Bradley Voytek, PhD
|School||UCSF School of Medicine|
|Society for Neuroscience||2009
|Time Magazine||2006||Person of the Year (split prize)|
|University of California, Berkeley||2005||Outstanding Graduate Student Instructor|
|University of Southern California||1998||Physics scholarship|
|University of Southern California||1998
|University of Southern California||1998||Resident Honors Program (early college admittance)|
Biography: Brad is an NIH-funded neuroscience researcher making use of big data, mapping, and mathematics to figure out how brain regions work together to give rise to cognition. He earned his PhD in neuroscience from Berkeley in 2010 where he studied the role that neuroplasticity plays in human cognition. He applies this research to problems in cognitive neuroscience, recovery from brain injury, brain-computer interfacing, and other domains.
He has a strong interest in methods and meta-science, and he as published several papers on electrophysiological analytic techniques. He also created brainSCANr, an online resource for researchers that scans PubMed for the probability of relationships between neuroscientific topics and displays these relationships for a quick meta-analytic overview.
His research has appeared in peer-reviewed scientific publications such as PNAS, Neuron, the Journal of Cognitive Neuroscience, and others. His research in cognition, brain-computer interfaces, and data analysis has been featured in The Washington Post, Wired, and The New York Times.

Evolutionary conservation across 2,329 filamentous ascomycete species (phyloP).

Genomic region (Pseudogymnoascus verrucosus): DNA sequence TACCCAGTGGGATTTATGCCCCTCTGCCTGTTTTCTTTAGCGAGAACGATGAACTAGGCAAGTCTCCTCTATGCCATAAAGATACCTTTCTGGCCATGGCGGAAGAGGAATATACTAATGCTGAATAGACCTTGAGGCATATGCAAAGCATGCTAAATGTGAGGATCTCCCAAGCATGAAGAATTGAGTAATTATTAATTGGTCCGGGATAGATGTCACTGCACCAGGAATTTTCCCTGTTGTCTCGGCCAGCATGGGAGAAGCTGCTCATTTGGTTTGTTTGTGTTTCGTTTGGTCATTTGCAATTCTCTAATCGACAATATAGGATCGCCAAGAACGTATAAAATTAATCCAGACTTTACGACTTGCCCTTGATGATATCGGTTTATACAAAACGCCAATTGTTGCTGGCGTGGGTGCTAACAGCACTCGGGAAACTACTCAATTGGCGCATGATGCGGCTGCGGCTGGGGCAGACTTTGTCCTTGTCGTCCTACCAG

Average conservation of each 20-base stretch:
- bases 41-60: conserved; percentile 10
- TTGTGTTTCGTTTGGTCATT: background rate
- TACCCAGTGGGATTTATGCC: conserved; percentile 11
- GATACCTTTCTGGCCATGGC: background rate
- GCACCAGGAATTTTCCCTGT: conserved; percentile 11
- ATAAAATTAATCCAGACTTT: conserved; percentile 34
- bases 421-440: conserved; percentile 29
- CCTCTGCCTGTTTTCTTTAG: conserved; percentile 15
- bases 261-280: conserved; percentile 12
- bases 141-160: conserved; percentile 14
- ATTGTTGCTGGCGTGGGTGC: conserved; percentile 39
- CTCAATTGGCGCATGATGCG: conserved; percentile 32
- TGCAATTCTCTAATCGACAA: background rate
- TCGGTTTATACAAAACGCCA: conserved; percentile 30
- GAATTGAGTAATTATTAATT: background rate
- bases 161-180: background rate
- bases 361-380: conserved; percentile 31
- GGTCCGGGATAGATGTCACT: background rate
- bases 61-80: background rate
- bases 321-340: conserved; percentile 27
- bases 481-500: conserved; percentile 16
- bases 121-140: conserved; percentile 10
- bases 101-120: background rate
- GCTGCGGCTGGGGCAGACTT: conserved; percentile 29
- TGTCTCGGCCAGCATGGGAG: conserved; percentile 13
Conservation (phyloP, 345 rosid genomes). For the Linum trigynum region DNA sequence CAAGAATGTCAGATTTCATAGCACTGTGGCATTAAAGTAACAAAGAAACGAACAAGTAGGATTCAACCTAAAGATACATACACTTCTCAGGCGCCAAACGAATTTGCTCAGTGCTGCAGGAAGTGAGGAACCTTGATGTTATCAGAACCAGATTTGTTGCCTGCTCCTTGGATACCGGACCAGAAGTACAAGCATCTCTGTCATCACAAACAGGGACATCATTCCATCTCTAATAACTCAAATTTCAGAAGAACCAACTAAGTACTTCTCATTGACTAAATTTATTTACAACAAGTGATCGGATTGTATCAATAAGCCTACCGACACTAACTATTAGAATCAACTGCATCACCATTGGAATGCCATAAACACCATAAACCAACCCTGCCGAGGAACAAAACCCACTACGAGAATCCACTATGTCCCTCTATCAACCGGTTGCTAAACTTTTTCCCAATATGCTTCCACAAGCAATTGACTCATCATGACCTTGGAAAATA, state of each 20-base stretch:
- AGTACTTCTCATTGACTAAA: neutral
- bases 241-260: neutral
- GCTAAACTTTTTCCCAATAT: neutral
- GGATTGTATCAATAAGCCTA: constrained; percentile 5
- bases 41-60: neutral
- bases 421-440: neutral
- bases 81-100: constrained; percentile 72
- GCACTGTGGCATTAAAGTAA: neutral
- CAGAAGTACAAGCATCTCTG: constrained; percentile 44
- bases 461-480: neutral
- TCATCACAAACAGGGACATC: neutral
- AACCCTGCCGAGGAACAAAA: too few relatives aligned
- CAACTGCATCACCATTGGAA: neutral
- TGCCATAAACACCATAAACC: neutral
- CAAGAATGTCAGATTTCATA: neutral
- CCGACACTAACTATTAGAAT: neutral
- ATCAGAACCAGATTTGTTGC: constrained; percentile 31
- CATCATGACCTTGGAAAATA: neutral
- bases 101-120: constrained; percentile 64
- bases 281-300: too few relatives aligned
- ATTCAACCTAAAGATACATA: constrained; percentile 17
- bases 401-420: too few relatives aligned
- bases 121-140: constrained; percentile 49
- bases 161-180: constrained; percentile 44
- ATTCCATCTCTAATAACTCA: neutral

He's interested in leveraging data to modernize cognitive neuroscientific research, the majority of which is conducted using techniques from 1960s psychological experimentation (only with bigger, more expensive toys). To that end he's created several research tools, most notably the neuroscience literature meta-analytic resource brainSCANr with his wife, Jessica Bolger Voytek.
His public science writing has been featured in Forbes, The New Yorker, The Guardian, The Atlantic, Scientific American, as well as being featured on BoingBoing, Metafilter, MindHacks, and other sites. His non-academic… uh... interests, include explaining the zombie brain with the Zombie Research Society. Really. He has been interview by National Geographic, Wired, and the American Academy of Neurology because of this “research”.
He’s an avid science teacher and outreach advocate and he’s spoken at events ranging from elementary schools to venues such as TEDxBerkeley, @GoogleTalks, and SciFoo. He runs the blog Oscillatory Thoughts (blog.ketyov.com) and occasionally writes for the Scientific American blog.
In 2006 he split the Time Person of the Year award.
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